The Roar
The Roar


Australia's openers in waiting

Joe Burns must be taken serious by Australian selectors. (AAP Image/Dan Himbrechts)
Roar Pro
8th November, 2016

Opening the batting is often a thankless job, but it is undoubtedly an important one.

Thankfully, Australia’s Test team has managed to have regular openers in the last two years, with minimal turnover.

Over Australia’s last 23 Test matches, it has used four openers. David Warner, who has featured every time, has averaged 51 in that period.

His partners have been Chris Rogers, Joe Burns and on four occasions, Shaun Marsh.

Yet with Rogers retired and Marsh facing another injury lay-off, who else does Australia have in the way of opening batsmen? If Warner were to get injured, Burns, still quite new at Test level, and a newcomer would face a fiery and disciplined South African attack in Hobart and Adelaide.

Joe Burns

The numbers from the first two rounds of the Sheffield Shield don’t make for particularly good reading for the new-ball batsmen of the country either.

In fact, of the 13 openers used so far, excluding Warner, Marsh, and Burns, only five have more runs than Jackson Bird, who has 60 next to his name.

The standout batsman has been Marcus Harris, the diminutive left-hander who now plays for Victoria. He began the campaign with 115 and 77 against a Tasmanian attack featuring Bird, and has followed up with 75 against Queensland.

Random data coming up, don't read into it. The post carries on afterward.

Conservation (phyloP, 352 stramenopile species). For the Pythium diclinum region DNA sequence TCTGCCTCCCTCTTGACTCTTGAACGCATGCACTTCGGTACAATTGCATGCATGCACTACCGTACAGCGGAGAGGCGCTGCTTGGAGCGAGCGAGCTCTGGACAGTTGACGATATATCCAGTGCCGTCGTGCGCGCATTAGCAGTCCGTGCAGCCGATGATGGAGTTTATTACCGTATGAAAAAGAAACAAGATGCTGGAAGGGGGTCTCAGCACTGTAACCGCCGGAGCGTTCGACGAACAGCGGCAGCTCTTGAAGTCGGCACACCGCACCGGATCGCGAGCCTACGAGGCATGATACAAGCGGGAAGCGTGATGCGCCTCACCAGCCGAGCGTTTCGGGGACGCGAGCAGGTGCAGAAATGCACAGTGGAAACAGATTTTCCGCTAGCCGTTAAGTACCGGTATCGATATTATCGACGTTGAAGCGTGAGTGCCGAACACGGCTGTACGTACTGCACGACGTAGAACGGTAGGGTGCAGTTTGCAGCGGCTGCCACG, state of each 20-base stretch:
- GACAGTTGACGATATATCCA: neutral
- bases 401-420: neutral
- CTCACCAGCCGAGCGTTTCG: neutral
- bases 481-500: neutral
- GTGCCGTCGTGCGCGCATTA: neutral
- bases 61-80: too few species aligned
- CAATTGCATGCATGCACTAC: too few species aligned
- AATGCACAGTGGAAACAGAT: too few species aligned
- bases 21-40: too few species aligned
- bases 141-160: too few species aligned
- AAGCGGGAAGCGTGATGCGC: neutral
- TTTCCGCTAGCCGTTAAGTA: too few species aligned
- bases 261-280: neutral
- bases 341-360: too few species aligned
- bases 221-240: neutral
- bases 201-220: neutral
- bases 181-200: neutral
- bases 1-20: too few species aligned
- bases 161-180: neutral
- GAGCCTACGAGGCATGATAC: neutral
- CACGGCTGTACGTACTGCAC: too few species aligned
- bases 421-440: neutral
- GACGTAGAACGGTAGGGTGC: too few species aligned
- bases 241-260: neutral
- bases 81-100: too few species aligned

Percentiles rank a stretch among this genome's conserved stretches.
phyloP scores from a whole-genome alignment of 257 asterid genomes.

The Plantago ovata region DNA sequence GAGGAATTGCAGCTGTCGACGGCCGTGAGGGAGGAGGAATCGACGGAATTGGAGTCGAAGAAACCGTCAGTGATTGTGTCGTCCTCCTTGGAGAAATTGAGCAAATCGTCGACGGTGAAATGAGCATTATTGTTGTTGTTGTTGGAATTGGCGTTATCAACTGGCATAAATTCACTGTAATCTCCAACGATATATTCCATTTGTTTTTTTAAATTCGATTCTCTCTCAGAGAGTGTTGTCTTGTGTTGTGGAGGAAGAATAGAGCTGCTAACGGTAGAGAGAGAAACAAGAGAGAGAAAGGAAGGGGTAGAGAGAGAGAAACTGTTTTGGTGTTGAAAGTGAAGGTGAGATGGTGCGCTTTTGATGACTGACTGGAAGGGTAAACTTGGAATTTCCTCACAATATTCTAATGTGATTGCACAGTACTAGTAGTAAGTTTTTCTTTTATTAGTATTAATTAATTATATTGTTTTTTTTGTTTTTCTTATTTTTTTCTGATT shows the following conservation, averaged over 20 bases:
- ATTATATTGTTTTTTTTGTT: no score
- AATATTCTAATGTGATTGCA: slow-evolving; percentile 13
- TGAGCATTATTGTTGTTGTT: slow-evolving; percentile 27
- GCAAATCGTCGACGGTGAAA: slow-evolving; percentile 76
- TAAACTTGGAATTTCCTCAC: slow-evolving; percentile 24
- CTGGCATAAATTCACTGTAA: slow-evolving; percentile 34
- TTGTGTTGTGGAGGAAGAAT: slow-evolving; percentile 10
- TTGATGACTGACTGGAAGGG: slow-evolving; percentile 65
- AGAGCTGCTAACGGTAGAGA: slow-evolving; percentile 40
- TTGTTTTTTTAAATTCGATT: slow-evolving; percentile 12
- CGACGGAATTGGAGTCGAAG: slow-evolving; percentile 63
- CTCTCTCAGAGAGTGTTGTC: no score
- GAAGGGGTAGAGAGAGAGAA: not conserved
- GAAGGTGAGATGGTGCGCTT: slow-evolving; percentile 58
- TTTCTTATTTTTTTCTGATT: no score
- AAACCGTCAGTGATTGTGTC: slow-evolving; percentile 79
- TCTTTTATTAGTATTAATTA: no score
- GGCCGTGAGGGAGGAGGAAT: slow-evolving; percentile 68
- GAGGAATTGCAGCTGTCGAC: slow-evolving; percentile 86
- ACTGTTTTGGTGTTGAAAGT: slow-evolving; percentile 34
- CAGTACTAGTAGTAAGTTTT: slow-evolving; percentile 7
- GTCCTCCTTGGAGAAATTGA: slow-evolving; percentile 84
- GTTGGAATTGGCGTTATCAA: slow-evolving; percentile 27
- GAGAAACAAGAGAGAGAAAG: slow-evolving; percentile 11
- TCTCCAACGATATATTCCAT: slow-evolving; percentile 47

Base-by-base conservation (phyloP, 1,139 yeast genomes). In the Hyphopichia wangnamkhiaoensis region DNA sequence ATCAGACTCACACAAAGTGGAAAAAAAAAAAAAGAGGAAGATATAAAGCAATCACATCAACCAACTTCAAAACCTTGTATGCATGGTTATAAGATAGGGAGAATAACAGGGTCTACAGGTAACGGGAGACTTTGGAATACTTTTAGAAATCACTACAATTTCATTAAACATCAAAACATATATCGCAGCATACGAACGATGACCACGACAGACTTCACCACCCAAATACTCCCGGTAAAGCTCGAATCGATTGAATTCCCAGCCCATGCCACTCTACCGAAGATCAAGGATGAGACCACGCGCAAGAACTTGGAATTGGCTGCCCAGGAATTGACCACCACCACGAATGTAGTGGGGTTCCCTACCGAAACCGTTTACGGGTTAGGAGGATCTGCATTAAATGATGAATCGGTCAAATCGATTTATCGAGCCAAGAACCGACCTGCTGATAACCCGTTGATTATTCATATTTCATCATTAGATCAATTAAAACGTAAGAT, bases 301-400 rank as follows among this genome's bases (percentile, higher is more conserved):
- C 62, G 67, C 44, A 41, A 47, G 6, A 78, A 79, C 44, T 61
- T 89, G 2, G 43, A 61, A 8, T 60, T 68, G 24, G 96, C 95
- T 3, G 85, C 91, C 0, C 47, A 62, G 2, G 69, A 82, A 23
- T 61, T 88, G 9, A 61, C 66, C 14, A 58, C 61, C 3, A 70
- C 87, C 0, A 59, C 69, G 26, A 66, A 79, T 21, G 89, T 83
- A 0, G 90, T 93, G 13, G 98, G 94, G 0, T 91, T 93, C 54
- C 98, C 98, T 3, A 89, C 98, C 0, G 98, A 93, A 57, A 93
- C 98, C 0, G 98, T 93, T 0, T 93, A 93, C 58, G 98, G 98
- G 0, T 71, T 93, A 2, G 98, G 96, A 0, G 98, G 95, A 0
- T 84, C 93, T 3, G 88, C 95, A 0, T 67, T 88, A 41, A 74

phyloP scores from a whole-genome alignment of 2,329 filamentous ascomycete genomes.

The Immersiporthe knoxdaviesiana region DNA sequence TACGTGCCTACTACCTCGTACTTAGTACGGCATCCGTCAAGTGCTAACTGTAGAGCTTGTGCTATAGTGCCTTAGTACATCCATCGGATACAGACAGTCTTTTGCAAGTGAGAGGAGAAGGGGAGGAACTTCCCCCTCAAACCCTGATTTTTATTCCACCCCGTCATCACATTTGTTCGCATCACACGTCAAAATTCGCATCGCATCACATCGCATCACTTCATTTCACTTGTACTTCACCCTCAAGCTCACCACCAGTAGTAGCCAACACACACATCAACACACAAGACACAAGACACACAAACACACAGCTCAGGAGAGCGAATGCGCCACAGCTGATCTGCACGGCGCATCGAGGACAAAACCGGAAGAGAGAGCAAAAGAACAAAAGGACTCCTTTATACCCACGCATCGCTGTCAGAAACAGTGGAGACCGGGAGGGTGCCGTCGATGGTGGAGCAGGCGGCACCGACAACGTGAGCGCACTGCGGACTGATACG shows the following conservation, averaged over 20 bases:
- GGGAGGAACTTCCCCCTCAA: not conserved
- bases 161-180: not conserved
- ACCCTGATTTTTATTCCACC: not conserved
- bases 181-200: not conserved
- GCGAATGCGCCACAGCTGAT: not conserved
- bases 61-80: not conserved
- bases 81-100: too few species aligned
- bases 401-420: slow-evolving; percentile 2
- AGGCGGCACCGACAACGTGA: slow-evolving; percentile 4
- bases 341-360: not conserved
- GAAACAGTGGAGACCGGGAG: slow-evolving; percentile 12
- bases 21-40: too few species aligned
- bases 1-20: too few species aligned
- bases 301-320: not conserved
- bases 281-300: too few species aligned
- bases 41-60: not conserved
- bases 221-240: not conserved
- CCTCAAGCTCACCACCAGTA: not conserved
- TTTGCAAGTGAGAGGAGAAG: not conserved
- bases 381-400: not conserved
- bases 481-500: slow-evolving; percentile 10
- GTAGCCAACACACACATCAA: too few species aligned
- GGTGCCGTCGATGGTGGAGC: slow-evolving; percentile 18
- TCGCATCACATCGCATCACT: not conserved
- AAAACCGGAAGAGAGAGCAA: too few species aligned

The 24-year-old debuted way back in 2011 for Western Australia and has averaged 31 across 44 first-class matches. His maiden century came in just his third match – a huge 157 from 411 balls. You would have seen him in the Big Bash, where he has represented Perth for the past two seasons.

As his numbers suggest, consistency has been a real issue for him thus far, but his start to the current season is extremely promising.

Despite beginning his Shield season with a duck, another hugely promising opener to keep an eye on is Jake Weatherald from South Australia.

Weatherald posted his maiden first-class ton on Friday, which was also his twenty-second birthday.

If you were paying attention, the left-hander had a great Matador Cup, with 284 runs at 47, including a huge 141 against the Cricket Australia XI.

Now, from his first six first-class matches, the attacking opener has 442 runs at a touch under 50. That’s an outstanding start to a career.

Matt Renshaw, the exciting opener from Queensland, is yet to play a Shield game this season because of a knee injury he sustained in the Matador Cup.

However get ready when he does, because the 20-year-old has begun his career with 863 runs from his initial 11 matches.


Others to tease in the past, who have struggled thus far, have been Travis Dean, who has just 43 runs this season, Jordan Silk, who has nine, Cameron Bancroft, with 65 runs, and of course, Ed Cowan, with 137 runs.

Dean has failed to capitalise on his incredible start last season.

Silk hasn’t made a first-class century since the 2013-14 season.

Cowan is a more well-rounded batsman now but won’t get another chance.

And Bancroft is probably closest of the lot but has had a slow beginning to 2016-17, with scores of 20, 17, 22 and six.

There are a few options around, but it’s certainly not an embarrassment of riches.

Let’s hope Joey Burns hits them alright in Hobart. I’ll be thanking him big-time if he helps us square the series.